Supporters of Will Lehman, the Mack Trucks worker and socialist candidate for the president of the United Auto Workers, continue to bring his campaign to autoworkers and other workers around the country. In the last several days, campaigners visited Ford and Stellantis factories in Chicago, Detroit and Toledo, Ohio and won enthusiastic support for Lehman’s campaign to transfer power from the UAW apparatus to rank-and-file workers on the shop floor.
Mail-in ballots in the first-ever direct election for top UAW executive positions will be sent to UAW members starting on October 17. The UAW monitor has recommended ballots be mailed back no later than November 18, in order to be received by the final deadline, November 28. The tabulation of ballots will begin on November 29.
The campaign takes places as the global automakers accelerate the attack on jobs. In Brazil, Mercedes Benz is cutting 3,600 jobs at its plant in São Bernardo do Campo, in the São Paulo region, the company’s biggest plant outside of Brazil. Ford has already eliminated the jobs of 3,000 white-collar workers, mostly in the US, and has closed plants and cut jobs in India, Russia, Germany and other countries. In addition to temporary layoffs due to microchip and other parts shortages, Stellantis is eliminating shifts and cutting jobs at its US-based factories, including Belvidere, Illinois assembly, Trenton Engine and stamping plants in Warren and Sterling Heights, Michigan.
The global automakers are using the shift towards electric vehicles, which require fewer parts and labor time to produce, to slash jobs and transition to a chiefly low-paid, on-call workforce. During last month’s debate of the candidates for UAW president, Lehman said workers had to advance their own strategy to defend jobs in the face of the shift to electric vehicles.
The UAW bureaucracy’s plan, he said,
is to implement what the company says is possible and that means more situations like Lordstown, Ohio where plants are shuttered again. If the company says they need less workers, what they are really saying is they need fewer hours to complete a job.
We need to advance our own agenda. I’m a socialist. I’m working to advance a workers’ agenda. Workers can use that for a shorter workweek with no loss in pay. In fact, we should be paid more, not less. This should be applied to all areas of the union’s work. The time has come not to take at face value what the companies say they need to be competitive. The companies are trying to compete with other companies, and they do so by seeing who can cut the most jobs and who can cut down the working conditions the worst. The UAW will do exactly what the companies say they want—we have to advance our own agenda.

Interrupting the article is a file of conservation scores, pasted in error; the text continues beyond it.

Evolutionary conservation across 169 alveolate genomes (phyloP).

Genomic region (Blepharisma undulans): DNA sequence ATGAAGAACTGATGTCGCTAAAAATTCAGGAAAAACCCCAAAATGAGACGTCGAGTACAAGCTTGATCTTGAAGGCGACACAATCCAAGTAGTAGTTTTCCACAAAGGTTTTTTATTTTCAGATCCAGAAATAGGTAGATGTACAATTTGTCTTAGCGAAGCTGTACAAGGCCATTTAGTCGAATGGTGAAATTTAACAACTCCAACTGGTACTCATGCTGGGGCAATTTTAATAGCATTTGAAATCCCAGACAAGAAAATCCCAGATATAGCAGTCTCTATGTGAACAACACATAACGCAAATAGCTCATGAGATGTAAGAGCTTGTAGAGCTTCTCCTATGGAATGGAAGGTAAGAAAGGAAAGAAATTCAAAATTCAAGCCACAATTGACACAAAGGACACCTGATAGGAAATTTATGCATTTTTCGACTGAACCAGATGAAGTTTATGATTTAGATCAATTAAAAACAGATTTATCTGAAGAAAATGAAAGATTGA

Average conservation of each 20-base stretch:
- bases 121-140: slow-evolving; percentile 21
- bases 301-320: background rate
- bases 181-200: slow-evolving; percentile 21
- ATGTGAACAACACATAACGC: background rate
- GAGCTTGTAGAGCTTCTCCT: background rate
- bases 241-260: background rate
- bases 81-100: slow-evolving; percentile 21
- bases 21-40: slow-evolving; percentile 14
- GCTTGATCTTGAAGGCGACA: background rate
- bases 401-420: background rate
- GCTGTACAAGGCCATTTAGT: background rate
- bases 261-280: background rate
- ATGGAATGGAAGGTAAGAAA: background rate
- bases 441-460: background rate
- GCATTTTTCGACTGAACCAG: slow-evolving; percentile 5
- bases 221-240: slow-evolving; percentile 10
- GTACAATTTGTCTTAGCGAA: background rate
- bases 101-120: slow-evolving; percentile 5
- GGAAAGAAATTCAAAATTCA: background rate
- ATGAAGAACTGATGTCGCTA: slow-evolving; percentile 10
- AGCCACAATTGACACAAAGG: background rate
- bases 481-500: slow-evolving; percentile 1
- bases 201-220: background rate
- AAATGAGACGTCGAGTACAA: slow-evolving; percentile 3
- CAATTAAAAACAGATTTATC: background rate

“He is the kind of person we need”
The UAW apparatus, which opposed the ability of the membership to vote on top officers, is doing everything to keep workers from knowing there is an election going on at all. Because they are widely despised, UAW incumbent President Ray Curry and the current International Executive Board hope they can retain their privileged positions and high salaries by suppressing the turnout for the vote.
Will Lehman’s campaign, however, is creating a buzz throughout the factories, where many workers watched the September 22 debate and are discussing his policies.
In Chicago, Ford workers told campaigners they had learned about Lehman’s campaign from other workers who were passing out fliers inside the assembly plant. “I don’t know any of the other candidates, and that’s a positive thing,” one worker told the WSWS. He then asked for information on when and how the voting would take place.
Workers responded enthusiastically to Lehman’s demands, in particular the demand for no more plant closures and layoffs. “We’re nervous for the place,” one worker said. “They are saying the full electric version of the Explorers are going to be made in Canada. So, what are we going to have going forward? What kind of job safety will we have when they go full electric? They are talking about discontinuing the Lincoln, so if they only build Explorers out of this plant, what are we going to do?”
The other worker added: “I’m pretty sure C Crew is going to be cut because the next generation of the Explorer is going to be all-electric. With all these companies competing to put these EV models out, you’re going to need a smaller workforce. You won’t need combustion engines and transmissions like you have now.”
The workers were very supportive of Lehman’s call to reduce the workweek with no loss of pay to spread the available work and defend the incomes of all workers. They also supported his demand for a 50 percent raise for all workers, plus cost-of-living protection, and said they had just been talking about inflation with other workers in the plant. “We can’t even afford the products we make. Some of the products we make here are more than a lot of workers’ annual salaries.”
The campaigner told them about Lehman’s meetings with Ford workers in Germany, India and Spain who are also facing the threat of job cuts and plant closures following their nationally based trade unions’ collaboration with the corporation. They explained how Lehman is fighting for an international strategy to unite workers against job cuts and plant closures, in contrast to the nationalism of the UAW and other unions, which pit workers in each country against one another in a race to the bottom.